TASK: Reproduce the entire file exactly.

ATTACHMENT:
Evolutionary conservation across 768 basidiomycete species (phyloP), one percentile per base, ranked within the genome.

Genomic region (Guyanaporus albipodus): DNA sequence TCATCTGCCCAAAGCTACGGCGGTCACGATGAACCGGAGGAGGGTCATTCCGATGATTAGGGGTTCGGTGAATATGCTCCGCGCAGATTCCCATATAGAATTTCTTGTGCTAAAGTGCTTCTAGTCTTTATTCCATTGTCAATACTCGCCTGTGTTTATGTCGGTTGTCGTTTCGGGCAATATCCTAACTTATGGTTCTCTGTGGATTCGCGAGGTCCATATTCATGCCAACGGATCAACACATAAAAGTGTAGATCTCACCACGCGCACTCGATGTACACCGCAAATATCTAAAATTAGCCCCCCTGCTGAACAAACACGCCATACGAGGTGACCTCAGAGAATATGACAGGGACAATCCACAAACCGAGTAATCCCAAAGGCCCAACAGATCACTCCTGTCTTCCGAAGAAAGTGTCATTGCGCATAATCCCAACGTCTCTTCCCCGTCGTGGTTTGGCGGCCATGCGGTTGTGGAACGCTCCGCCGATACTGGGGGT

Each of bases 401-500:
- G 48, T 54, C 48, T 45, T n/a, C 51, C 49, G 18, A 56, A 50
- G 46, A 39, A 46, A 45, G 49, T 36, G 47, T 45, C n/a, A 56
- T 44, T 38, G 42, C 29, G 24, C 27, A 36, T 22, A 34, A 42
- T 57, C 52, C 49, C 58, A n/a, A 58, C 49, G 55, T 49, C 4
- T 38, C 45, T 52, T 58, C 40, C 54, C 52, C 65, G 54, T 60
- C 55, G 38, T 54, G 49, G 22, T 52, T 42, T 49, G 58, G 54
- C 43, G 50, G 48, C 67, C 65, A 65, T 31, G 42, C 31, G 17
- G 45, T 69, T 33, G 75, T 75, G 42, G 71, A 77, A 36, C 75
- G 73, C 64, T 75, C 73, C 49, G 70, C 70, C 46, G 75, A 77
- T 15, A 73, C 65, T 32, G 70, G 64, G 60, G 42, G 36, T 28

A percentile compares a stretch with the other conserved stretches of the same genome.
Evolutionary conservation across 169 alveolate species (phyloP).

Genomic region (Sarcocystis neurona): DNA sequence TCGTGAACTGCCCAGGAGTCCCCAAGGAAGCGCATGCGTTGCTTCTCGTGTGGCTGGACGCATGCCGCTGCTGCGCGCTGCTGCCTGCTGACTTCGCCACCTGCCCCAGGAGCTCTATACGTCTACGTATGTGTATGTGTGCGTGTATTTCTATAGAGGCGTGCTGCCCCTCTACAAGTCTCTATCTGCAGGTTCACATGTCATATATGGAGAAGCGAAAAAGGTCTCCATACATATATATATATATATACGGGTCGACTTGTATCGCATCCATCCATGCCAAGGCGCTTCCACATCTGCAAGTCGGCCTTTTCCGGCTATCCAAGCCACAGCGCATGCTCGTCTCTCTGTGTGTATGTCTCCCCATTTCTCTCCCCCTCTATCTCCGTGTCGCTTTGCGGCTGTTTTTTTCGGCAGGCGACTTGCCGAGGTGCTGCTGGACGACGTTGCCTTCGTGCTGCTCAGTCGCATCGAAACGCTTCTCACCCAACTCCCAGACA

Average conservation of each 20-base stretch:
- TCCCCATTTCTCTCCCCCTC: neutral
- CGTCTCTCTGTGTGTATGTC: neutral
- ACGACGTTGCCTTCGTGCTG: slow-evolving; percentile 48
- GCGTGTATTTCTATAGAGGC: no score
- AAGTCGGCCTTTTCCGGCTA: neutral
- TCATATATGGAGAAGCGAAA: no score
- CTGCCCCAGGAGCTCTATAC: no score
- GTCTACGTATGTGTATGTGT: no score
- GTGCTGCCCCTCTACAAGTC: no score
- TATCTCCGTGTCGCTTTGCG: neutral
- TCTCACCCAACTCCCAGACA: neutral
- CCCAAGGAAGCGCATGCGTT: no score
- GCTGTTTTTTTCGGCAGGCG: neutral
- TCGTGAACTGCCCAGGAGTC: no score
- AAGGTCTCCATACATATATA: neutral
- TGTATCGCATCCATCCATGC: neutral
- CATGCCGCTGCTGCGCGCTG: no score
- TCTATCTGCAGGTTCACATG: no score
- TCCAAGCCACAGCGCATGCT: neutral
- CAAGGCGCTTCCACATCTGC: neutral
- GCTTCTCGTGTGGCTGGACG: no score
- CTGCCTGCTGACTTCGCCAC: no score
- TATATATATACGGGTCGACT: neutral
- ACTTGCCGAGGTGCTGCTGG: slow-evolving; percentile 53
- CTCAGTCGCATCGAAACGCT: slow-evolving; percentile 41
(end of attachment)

Evolutionary conservation across 768 basidiomycete species (phyloP), one percentile per base, ranked within the genome.

Genomic region (Guyanaporus albipodus): DNA sequence TCATCTGCCCAAAGCTACGGCGGTCACGATGAACCGGAGGAGGGTCATTCCGATGATTAGGGGTTCGGTGAATATGCTCCGCGCAGATTCCCATATAGAATTTCTTGTGCTAAAGTGCTTCTAGTCTTTATTCCATTGTCAATACTCGCCTGTGTTTATGTCGGTTGTCGTTTCGGGCAATATCCTAACTTATGGTTCTCTGTGGATTCGCGAGGTCCATATTCATGCCAACGGATCAACACATAAAAGTGTAGATCTCACCACGCGCACTCGATGTACACCGCAAATATCTAAAATTAGCCCCCCTGCTGAACAAACACGCCATACGAGGTGACCTCAGAGAATATGACAGGGACAATCCACAAACCGAGTAATCCCAAAGGCCCAACAGATCACTCCTGTCTTCCGAAGAAAGTGTCATTGCGCATAATCCCAACGTCTCTTCCCCGTCGTGGTTTGGCGGCCATGCGGTTGTGGAACGCTCCGCCGATACTGGGGGT

Each of bases 401-500:
- G 48, T 54, C 48, T 45, T n/a, C 51, C 49, G 18, A 56, A 50
- G 46, A 39, A 46, A 45, G 49, T 36, G 47, T 45, C n/a, A 56
- T 44, T 38, G 42, C 29, G 24, C 27, A 36, T 22, A 34, A 42
- T 57, C 52, C 49, C 58, A n/a, A 58, C 49, G 55, T 49, C 4
- T 38, C 45, T 52, T 58, C 40, C 54, C 52, C 65, G 54, T 60
- C 55, G 38, T 54, G 49, G 22, T 52, T 42, T 49, G 58, G 54
- C 43, G 50, G 48, C 67, C 65, A 65, T 31, G 42, C 31, G 17
- G 45, T 69, T 33, G 75, T 75, G 42, G 71, A 77, A 36, C 75
- G 73, C 64, T 75, C 73, C 49, G 70, C 70, C 46, G 75, A 77
- T 15, A 73, C 65, T 32, G 70, G 64, G 60, G 42, G 36, T 28

A percentile compares a stretch with the other conserved stretches of the same genome.
Evolutionary conservation across 169 alveolate species (phyloP).

Genomic region (Sarcocystis neurona): DNA sequence TCGTGAACTGCCCAGGAGTCCCCAAGGAAGCGCATGCGTTGCTTCTCGTGTGGCTGGACGCATGCCGCTGCTGCGCGCTGCTGCCTGCTGACTTCGCCACCTGCCCCAGGAGCTCTATACGTCTACGTATGTGTATGTGTGCGTGTATTTCTATAGAGGCGTGCTGCCCCTCTACAAGTCTCTATCTGCAGGTTCACATGTCATATATGGAGAAGCGAAAAAGGTCTCCATACATATATATATATATATACGGGTCGACTTGTATCGCATCCATCCATGCCAAGGCGCTTCCACATCTGCAAGTCGGCCTTTTCCGGCTATCCAAGCCACAGCGCATGCTCGTCTCTCTGTGTGTATGTCTCCCCATTTCTCTCCCCCTCTATCTCCGTGTCGCTTTGCGGCTGTTTTTTTCGGCAGGCGACTTGCCGAGGTGCTGCTGGACGACGTTGCCTTCGTGCTGCTCAGTCGCATCGAAACGCTTCTCACCCAACTCCCAGACA

Average conservation of each 20-base stretch:
- TCCCCATTTCTCTCCCCCTC: neutral
- CGTCTCTCTGTGTGTATGTC: neutral
- ACGACGTTGCCTTCGTGCTG: slow-evolving; percentile 48
- GCGTGTATTTCTATAGAGGC: no score
- AAGTCGGCCTTTTCCGGCTA: neutral
- TCATATATGGAGAAGCGAAA: no score
- CTGCCCCAGGAGCTCTATAC: no score
- GTCTACGTATGTGTATGTGT: no score
- GTGCTGCCCCTCTACAAGTC: no score
- TATCTCCGTGTCGCTTTGCG: neutral
- TCTCACCCAACTCCCAGACA: neutral
- CCCAAGGAAGCGCATGCGTT: no score
- GCTGTTTTTTTCGGCAGGCG: neutral
- TCGTGAACTGCCCAGGAGTC: no score
- AAGGTCTCCATACATATATA: neutral
- TGTATCGCATCCATCCATGC: neutral
- CATGCCGCTGCTGCGCGCTG: no score
- TCTATCTGCAGGTTCACATG: no score
- TCCAAGCCACAGCGCATGCT: neutral
- CAAGGCGCTTCCACATCTGC: neutral
- GCTTCTCGTGTGGCTGGACG: no score
- CTGCCTGCTGACTTCGCCAC: no score
- TATATATATACGGGTCGACT: neutral
- ACTTGCCGAGGTGCTGCTGG: slow-evolving; percentile 53
- CTCAGTCGCATCGAAACGCT: slow-evolving; percentile 41